Since when was it uncommon for someone allegedly involved (directly or otherwise) to be fingerprinted? So they made someone do it to a phone instead of an ink pad this time. What's the task difference here?
Here's the thing.
Say you're wanted for organized crime or terrorism charges. The cops get enough evidence to get an arrest warrant for you, and a search warrant for your properties.
When they arrest you, you get fingerprinted. During your arrest, per the terms of their search warrant, they confiscate every electronic device in your house.
You weren't alone when they arrested you though. Your live in girlfriend Tina was there, as was your buddy Mike, and a friend of his, Chico.
During your arrest, those three will most likely be searched for weapons, cuffed, have their names/ids ran, but this is not being arrested. This is temporary detainment pursuant to the execution of a search/arrest warrant. This won't show up on their criminal record. They won't be fingerprinted or interrogated. Once its determined that they do not have any weapons on them, or anything illegal found while searching for weapons, and don't have any arrest warrants, they will be let go. They'll let Tina grab her purse, after checking it for weapons, just like they'd let mike and chico grab their wallets had they left them laying somewhere, and things like clothing, jackets, shoes, etc. But nothing else.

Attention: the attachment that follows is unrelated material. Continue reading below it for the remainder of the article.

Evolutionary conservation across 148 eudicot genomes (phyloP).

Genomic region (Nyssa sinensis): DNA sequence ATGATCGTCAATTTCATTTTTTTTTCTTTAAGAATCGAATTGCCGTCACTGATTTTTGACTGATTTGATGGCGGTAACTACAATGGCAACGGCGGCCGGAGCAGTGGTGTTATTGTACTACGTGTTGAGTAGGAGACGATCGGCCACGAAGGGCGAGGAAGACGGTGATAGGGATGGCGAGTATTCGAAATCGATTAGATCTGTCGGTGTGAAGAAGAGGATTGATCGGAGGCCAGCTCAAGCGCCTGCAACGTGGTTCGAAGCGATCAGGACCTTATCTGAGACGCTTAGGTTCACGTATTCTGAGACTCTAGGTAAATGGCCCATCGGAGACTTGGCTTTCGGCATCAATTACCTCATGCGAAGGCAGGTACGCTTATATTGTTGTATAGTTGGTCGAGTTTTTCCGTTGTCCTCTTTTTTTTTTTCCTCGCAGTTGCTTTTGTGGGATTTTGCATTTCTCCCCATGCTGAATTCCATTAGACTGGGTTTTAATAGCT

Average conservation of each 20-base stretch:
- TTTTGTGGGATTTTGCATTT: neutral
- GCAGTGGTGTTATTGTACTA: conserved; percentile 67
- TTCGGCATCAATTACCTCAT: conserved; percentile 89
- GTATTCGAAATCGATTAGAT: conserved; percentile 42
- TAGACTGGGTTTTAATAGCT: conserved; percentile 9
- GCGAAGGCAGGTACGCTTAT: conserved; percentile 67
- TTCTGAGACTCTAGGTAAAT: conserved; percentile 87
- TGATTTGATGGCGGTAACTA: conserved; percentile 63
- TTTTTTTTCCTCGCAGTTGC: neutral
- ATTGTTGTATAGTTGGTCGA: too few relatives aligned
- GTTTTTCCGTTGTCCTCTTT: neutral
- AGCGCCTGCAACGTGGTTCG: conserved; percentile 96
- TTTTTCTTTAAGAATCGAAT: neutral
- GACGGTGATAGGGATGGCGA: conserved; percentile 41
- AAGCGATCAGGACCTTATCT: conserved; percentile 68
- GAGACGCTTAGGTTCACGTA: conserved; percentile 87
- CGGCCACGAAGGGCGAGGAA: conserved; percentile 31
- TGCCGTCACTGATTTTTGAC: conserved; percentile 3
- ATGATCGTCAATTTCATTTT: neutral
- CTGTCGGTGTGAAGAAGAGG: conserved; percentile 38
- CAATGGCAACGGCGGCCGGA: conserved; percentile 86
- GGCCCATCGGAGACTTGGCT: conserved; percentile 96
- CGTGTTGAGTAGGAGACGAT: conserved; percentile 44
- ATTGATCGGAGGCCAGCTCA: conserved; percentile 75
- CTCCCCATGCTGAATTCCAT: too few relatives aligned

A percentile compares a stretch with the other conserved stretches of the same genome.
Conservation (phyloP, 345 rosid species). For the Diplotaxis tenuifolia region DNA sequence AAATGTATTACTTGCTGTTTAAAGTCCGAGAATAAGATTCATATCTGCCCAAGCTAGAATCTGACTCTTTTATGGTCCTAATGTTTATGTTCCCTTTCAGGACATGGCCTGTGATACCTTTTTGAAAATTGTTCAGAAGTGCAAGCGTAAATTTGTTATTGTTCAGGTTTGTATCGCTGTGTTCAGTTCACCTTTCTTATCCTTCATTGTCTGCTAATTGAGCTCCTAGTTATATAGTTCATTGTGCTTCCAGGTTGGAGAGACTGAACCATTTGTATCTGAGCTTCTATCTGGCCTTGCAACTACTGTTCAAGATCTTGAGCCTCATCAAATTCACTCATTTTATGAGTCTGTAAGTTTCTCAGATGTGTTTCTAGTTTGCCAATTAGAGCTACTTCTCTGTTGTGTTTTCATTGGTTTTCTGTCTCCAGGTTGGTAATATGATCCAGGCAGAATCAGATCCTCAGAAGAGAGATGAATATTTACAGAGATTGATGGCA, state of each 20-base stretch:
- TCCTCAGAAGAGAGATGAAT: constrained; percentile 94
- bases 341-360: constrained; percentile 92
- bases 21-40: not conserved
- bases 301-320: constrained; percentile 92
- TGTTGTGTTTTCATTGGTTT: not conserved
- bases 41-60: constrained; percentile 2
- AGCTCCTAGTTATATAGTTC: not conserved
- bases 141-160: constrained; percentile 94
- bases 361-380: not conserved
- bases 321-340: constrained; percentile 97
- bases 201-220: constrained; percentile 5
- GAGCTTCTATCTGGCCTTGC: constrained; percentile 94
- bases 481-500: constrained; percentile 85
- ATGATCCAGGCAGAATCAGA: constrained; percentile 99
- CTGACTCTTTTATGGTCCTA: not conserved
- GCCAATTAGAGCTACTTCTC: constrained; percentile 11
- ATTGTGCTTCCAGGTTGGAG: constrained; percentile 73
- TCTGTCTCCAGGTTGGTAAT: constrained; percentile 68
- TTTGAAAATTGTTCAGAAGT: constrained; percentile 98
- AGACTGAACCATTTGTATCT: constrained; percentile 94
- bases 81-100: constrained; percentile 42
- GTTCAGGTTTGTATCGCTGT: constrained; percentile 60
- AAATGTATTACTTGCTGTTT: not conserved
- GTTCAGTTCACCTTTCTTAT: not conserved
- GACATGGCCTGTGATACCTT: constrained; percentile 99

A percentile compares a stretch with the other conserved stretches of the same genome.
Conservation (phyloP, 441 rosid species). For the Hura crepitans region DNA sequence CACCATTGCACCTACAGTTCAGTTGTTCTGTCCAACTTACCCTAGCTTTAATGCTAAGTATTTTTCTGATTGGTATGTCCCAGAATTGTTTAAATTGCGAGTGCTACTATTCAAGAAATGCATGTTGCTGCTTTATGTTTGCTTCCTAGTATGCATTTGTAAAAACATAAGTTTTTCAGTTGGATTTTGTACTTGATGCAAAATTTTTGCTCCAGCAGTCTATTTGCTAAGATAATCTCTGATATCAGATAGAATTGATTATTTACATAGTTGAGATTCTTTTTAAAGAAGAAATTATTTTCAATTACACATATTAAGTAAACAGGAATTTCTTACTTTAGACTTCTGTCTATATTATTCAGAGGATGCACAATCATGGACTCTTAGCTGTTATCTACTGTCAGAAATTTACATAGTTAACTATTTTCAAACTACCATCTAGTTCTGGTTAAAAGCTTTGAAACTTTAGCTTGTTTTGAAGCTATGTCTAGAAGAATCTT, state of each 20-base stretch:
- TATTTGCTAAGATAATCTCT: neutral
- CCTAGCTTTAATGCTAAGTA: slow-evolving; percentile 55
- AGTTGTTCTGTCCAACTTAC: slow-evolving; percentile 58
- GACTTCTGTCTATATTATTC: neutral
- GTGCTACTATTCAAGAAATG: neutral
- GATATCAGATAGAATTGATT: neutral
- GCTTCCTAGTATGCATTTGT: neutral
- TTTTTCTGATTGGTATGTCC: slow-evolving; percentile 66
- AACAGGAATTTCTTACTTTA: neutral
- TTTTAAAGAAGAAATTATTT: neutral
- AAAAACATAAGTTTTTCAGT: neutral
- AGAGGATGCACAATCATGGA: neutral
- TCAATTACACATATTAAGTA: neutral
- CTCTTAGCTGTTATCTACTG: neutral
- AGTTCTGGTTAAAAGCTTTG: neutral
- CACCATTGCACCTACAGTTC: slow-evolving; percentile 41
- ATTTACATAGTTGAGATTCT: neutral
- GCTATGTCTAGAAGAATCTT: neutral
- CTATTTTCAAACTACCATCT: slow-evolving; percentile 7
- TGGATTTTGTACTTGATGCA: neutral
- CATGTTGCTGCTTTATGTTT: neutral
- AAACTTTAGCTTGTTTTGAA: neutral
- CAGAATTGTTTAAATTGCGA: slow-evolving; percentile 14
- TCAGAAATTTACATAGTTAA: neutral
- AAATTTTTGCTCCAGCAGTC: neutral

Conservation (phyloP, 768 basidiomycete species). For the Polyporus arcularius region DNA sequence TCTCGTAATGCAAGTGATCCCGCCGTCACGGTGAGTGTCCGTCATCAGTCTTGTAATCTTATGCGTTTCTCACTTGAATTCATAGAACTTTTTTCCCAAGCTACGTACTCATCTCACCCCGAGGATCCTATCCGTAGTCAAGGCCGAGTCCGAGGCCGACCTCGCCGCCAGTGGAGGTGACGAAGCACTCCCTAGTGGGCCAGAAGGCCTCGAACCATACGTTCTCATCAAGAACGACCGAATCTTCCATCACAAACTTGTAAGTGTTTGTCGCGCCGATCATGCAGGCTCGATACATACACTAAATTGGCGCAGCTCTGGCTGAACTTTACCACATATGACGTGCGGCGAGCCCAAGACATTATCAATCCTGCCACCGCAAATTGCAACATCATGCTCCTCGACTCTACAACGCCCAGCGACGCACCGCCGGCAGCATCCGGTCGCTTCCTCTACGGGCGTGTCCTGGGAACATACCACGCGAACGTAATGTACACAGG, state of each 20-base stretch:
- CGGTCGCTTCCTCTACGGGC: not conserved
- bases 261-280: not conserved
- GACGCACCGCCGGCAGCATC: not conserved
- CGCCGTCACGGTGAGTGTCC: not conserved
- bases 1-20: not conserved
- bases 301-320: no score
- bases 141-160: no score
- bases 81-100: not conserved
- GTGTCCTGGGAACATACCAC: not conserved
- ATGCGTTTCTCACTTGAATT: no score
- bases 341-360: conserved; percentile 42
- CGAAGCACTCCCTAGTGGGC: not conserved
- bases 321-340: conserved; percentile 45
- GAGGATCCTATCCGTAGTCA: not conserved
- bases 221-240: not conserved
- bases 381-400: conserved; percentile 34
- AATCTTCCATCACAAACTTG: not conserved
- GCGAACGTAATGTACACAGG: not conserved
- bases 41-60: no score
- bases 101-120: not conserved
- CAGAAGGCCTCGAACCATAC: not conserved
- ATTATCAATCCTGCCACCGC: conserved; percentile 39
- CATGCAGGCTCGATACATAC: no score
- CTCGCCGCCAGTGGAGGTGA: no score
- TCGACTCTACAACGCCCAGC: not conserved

The problem is, Tinas nice new iPhone 6 is sitting on the kitchen counter charging. It wasn't in her pocket or purse when they came in, so its confiscated pursuant to the search order.
Now, the police have your fingerprints, as you've been arrested, booked, and charged with a crime. The problem is, your fingerprints dont unlock Tinas phone. They wont just turn the phone over to Tina. It might have incriminating evidence on it. But Tina was never arrested or booked, so they do not have her fingerprints on file, so can not try to fool the phone with a copy of her fingerprints.
That's the difference here.